TRUCTION firm Costain made an increased all-share offer for struggling business services group Mouchel yesterday, which valued the firm at around £150m, excluding its near-£100m debts.
Mouchel, which acts as a consultant on infrastructure projects, rejected the offer yesterday afternoon, claiming that the bid significantly undervalued the business.
Costain said it would offer 0.5947 new shares for each Mouchel share. The offer values each Mouchel share at about 135p per share, based on Wednesday’s closing price.
Costain said Mouchel’s refusal “denies its shareholders the opportunity to have a major stake in a well capitalised, financially efficient, enlarged business, with a clear strategy for future profitable growth”.
In December, Mouchel rejected an approach from Costain that valued the firm at £119m, two weeks after Mouchel’s lenders hired Deloitte to review the business after peers Connaught and Rok fell into administration.
Execution Noble analyst David Brockton was not convinced by the new offer, saying in a note that the all-share bid represents a retrograde step for Mouchel shareholders. “Assuming Mouchel can successfully refinance its debt we would favour its prospects as a stand-alone entity versus the current revised offer from Costain,” he added.
Mouchel was courted by support services rival VT Group, which walked away last March after offering £330m.
Meanwhile, Costain said in a pre-close trading update that it has an order book of £2.4bn, compared with £2.6bn at the end of 2009. It said annual results in March are set to be in line with the board’s expectations.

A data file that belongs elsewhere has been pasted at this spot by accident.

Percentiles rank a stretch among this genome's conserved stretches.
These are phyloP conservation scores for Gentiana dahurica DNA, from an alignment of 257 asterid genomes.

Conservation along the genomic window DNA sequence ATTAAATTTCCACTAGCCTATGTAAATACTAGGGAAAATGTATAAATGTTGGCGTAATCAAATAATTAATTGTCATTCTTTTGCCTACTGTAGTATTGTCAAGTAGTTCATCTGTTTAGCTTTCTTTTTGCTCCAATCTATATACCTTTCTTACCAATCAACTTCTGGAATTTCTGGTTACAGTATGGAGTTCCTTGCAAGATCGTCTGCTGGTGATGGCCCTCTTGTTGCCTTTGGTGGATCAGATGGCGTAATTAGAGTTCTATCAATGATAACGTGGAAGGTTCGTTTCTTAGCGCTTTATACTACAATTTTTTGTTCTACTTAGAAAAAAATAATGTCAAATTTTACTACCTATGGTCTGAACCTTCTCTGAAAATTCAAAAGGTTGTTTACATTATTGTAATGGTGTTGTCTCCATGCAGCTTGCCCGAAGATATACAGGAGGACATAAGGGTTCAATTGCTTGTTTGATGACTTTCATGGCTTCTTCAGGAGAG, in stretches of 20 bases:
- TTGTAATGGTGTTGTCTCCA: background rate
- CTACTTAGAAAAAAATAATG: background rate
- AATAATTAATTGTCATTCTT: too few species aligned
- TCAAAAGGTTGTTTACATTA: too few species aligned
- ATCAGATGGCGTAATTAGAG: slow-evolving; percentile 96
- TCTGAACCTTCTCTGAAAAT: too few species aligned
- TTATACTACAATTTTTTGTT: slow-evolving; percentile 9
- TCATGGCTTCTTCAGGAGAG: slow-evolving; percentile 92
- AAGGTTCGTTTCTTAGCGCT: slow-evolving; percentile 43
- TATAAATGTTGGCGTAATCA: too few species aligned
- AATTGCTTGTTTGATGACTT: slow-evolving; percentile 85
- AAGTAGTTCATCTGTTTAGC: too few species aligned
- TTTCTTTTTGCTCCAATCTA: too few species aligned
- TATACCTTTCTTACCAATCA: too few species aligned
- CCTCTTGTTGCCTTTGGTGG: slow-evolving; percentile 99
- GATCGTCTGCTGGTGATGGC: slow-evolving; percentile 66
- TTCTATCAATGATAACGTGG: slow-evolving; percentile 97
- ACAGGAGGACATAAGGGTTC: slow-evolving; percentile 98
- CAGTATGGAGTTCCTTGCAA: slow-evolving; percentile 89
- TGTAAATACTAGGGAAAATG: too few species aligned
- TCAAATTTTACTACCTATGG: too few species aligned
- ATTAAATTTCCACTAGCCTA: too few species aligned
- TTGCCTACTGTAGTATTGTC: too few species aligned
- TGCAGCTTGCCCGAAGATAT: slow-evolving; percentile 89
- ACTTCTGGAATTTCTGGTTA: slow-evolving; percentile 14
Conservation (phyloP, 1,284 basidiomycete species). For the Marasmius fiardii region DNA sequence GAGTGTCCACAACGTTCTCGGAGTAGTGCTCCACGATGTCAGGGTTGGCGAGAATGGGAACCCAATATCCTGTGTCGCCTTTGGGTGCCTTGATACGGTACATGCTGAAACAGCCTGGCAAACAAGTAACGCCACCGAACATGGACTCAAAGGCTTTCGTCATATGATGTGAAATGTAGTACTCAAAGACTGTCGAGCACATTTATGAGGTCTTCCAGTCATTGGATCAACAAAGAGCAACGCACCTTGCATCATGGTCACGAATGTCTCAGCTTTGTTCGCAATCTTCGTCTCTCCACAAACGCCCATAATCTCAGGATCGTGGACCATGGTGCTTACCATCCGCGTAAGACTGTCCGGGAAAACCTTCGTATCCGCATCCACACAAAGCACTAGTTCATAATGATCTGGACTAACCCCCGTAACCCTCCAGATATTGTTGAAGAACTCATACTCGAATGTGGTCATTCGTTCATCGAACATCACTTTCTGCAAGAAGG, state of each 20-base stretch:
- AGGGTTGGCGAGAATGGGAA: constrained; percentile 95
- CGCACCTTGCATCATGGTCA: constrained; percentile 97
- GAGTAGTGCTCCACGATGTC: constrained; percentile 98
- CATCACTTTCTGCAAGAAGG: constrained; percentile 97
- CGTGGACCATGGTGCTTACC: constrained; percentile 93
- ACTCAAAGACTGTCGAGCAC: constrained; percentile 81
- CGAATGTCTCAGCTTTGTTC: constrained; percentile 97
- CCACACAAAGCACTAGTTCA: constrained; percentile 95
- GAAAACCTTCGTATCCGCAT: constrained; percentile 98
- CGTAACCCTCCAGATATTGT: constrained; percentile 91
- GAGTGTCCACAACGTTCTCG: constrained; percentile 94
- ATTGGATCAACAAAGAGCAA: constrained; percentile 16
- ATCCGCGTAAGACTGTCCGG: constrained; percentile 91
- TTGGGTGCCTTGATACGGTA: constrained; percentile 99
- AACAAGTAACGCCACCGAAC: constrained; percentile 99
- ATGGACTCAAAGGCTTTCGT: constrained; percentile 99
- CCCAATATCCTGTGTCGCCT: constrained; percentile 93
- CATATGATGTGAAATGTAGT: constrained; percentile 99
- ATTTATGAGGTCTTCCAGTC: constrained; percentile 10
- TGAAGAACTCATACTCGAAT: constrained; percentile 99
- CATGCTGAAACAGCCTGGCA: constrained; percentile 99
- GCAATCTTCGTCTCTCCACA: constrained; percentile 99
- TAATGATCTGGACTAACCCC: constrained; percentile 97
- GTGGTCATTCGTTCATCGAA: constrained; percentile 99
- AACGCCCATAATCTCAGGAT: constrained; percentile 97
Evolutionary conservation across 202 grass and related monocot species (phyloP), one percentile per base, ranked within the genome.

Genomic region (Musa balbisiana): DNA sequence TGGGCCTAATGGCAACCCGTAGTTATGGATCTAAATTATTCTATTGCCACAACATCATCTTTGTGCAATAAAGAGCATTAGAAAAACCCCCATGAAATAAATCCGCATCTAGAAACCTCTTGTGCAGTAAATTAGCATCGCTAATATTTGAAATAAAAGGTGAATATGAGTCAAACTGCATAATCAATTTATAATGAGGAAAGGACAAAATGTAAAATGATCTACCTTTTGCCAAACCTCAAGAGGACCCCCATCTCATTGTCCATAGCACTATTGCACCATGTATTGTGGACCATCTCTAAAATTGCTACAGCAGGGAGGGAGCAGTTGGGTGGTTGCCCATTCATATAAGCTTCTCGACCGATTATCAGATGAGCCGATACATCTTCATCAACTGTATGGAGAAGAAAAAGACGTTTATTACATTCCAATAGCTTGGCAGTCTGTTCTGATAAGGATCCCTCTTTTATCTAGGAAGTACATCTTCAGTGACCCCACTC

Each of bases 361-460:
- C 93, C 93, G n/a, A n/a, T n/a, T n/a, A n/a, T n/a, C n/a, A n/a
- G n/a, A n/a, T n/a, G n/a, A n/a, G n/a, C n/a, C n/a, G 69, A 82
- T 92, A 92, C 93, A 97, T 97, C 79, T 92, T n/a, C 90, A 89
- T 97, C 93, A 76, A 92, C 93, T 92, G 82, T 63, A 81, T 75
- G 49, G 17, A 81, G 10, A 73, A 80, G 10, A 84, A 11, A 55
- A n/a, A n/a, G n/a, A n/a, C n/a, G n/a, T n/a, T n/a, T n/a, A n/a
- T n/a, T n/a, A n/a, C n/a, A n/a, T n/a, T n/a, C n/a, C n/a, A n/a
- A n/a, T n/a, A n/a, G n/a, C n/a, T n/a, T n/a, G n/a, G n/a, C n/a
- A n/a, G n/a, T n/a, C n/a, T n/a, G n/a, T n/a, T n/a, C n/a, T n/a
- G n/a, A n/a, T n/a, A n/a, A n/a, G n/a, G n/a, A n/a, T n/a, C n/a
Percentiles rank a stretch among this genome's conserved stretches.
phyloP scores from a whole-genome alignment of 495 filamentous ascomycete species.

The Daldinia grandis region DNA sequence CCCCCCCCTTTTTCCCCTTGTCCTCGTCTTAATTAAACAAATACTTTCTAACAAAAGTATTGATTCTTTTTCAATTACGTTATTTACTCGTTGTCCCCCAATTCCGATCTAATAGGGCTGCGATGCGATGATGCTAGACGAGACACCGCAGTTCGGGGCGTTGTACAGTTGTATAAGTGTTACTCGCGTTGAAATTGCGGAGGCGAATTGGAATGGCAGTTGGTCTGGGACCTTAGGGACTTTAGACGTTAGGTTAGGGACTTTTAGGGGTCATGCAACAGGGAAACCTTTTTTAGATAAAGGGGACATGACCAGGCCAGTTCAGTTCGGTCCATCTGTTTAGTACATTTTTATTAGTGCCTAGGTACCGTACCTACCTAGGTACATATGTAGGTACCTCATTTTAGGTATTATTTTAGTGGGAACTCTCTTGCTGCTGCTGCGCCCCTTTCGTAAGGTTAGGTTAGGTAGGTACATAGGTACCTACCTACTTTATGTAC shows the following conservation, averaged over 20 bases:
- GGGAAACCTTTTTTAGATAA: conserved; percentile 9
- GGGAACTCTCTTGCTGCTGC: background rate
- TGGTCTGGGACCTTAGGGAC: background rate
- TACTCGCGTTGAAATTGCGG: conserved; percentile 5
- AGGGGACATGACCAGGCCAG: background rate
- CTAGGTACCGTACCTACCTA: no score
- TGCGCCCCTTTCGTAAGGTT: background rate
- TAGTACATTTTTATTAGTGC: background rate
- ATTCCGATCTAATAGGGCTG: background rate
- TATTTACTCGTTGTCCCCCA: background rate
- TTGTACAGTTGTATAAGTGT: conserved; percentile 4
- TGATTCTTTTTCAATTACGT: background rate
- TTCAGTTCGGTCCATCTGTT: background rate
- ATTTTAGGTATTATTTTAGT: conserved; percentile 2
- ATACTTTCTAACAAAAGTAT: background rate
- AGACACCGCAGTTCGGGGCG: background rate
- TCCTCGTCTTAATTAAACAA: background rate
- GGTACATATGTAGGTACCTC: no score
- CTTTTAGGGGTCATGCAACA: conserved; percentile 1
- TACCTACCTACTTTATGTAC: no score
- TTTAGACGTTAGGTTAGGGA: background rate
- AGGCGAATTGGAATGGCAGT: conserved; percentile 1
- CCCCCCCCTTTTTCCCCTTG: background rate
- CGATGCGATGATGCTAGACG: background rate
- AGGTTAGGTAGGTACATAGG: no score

Shares in Mouchel closed up 18.6 per cent at 127.75p yesterday. Costain shares lost 1.76 per cent yesterday to close at 223p.
COSTAIN hired Investec to fight its corner during the protracted battle to take over Mouchel, with head of investment banking David Currie leading the team.
Currie, a qualified engineer, has been with Investec since 1993. He has experience in private equity, flotations and M&A, and is also currently advising Irish convenience food maker Greencore as it works towards merging with Northern Foods.
He was part of the team advising PartyGaming, before Investec quit the job in 2005 amid reports about the questionable legality of online gambling in the US – a controversy that continues to rumble on.
He is not to be confused with David Currie, chief executive of private equity at Standard Life Investments.
Also working on the Investec team are Charles Batten and James Rudd. Batten joined the firm in 2009 from Dresdner Kleinwort, and recently worked as joint adviser to private equity firm Cinven during its takeover of water meter company Spice.
Rudd worked with KiFin during its £84.5m cash takeover bid for property company Minerva in 2009.
RBS Hoare Govett is advising Mouchel, led by Neil Collingridge, Sara Hale, Stephen Bowler and John MacGowan.